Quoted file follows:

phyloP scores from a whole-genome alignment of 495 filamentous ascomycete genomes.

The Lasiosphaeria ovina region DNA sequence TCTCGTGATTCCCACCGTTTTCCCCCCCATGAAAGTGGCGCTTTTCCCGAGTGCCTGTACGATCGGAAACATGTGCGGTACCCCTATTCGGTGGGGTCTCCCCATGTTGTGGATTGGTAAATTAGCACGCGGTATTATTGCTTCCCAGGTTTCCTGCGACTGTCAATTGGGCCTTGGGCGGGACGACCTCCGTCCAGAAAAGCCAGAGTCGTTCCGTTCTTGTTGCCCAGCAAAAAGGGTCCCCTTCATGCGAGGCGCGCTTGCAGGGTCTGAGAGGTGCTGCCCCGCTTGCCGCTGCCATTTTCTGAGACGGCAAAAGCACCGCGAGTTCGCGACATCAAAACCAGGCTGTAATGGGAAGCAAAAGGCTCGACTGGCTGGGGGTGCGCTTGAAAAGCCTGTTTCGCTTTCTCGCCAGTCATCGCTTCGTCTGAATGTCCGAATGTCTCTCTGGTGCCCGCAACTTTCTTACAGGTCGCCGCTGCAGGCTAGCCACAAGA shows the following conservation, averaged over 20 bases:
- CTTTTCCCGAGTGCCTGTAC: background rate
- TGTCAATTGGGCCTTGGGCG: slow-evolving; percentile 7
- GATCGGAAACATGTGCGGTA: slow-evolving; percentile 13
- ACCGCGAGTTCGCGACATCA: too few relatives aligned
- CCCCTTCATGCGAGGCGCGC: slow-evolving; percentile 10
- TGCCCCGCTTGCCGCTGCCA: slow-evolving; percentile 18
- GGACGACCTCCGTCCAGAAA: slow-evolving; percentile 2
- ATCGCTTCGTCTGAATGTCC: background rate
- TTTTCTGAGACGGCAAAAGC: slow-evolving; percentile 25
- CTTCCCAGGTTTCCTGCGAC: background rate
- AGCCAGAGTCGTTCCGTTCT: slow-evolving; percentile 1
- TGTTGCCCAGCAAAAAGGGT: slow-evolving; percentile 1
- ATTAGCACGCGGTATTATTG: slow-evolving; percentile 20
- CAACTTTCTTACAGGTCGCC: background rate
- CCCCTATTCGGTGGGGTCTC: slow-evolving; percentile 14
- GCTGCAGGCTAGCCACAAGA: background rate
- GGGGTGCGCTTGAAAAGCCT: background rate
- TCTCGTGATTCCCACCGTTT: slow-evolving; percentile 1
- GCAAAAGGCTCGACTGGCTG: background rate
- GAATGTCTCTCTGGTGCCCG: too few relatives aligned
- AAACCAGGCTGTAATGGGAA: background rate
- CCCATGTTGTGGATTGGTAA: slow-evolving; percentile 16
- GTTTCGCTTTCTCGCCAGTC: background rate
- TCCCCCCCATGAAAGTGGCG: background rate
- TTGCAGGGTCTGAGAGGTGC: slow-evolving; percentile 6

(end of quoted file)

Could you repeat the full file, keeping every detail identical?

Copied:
phyloP scores from a whole-genome alignment of 495 filamentous ascomycete genomes.

The Lasiosphaeria ovina region DNA sequence TCTCGTGATTCCCACCGTTTTCCCCCCCATGAAAGTGGCGCTTTTCCCGAGTGCCTGTACGATCGGAAACATGTGCGGTACCCCTATTCGGTGGGGTCTCCCCATGTTGTGGATTGGTAAATTAGCACGCGGTATTATTGCTTCCCAGGTTTCCTGCGACTGTCAATTGGGCCTTGGGCGGGACGACCTCCGTCCAGAAAAGCCAGAGTCGTTCCGTTCTTGTTGCCCAGCAAAAAGGGTCCCCTTCATGCGAGGCGCGCTTGCAGGGTCTGAGAGGTGCTGCCCCGCTTGCCGCTGCCATTTTCTGAGACGGCAAAAGCACCGCGAGTTCGCGACATCAAAACCAGGCTGTAATGGGAAGCAAAAGGCTCGACTGGCTGGGGGTGCGCTTGAAAAGCCTGTTTCGCTTTCTCGCCAGTCATCGCTTCGTCTGAATGTCCGAATGTCTCTCTGGTGCCCGCAACTTTCTTACAGGTCGCCGCTGCAGGCTAGCCACAAGA shows the following conservation, averaged over 20 bases:
- CTTTTCCCGAGTGCCTGTAC: background rate
- TGTCAATTGGGCCTTGGGCG: slow-evolving; percentile 7
- GATCGGAAACATGTGCGGTA: slow-evolving; percentile 13
- ACCGCGAGTTCGCGACATCA: too few relatives aligned
- CCCCTTCATGCGAGGCGCGC: slow-evolving; percentile 10
- TGCCCCGCTTGCCGCTGCCA: slow-evolving; percentile 18
- GGACGACCTCCGTCCAGAAA: slow-evolving; percentile 2
- ATCGCTTCGTCTGAATGTCC: background rate
- TTTTCTGAGACGGCAAAAGC: slow-evolving; percentile 25
- CTTCCCAGGTTTCCTGCGAC: background rate
- AGCCAGAGTCGTTCCGTTCT: slow-evolving; percentile 1
- TGTTGCCCAGCAAAAAGGGT: slow-evolving; percentile 1
- ATTAGCACGCGGTATTATTG: slow-evolving; percentile 20
- CAACTTTCTTACAGGTCGCC: background rate
- CCCCTATTCGGTGGGGTCTC: slow-evolving; percentile 14
- GCTGCAGGCTAGCCACAAGA: background rate
- GGGGTGCGCTTGAAAAGCCT: background rate
- TCTCGTGATTCCCACCGTTT: slow-evolving; percentile 1
- GCAAAAGGCTCGACTGGCTG: background rate
- GAATGTCTCTCTGGTGCCCG: too few relatives aligned
- AAACCAGGCTGTAATGGGAA: background rate
- CCCATGTTGTGGATTGGTAA: slow-evolving; percentile 16
- GTTTCGCTTTCTCGCCAGTC: background rate
- TCCCCCCCATGAAAGTGGCG: background rate
- TTGCAGGGTCTGAGAGGTGC: slow-evolving; percentile 6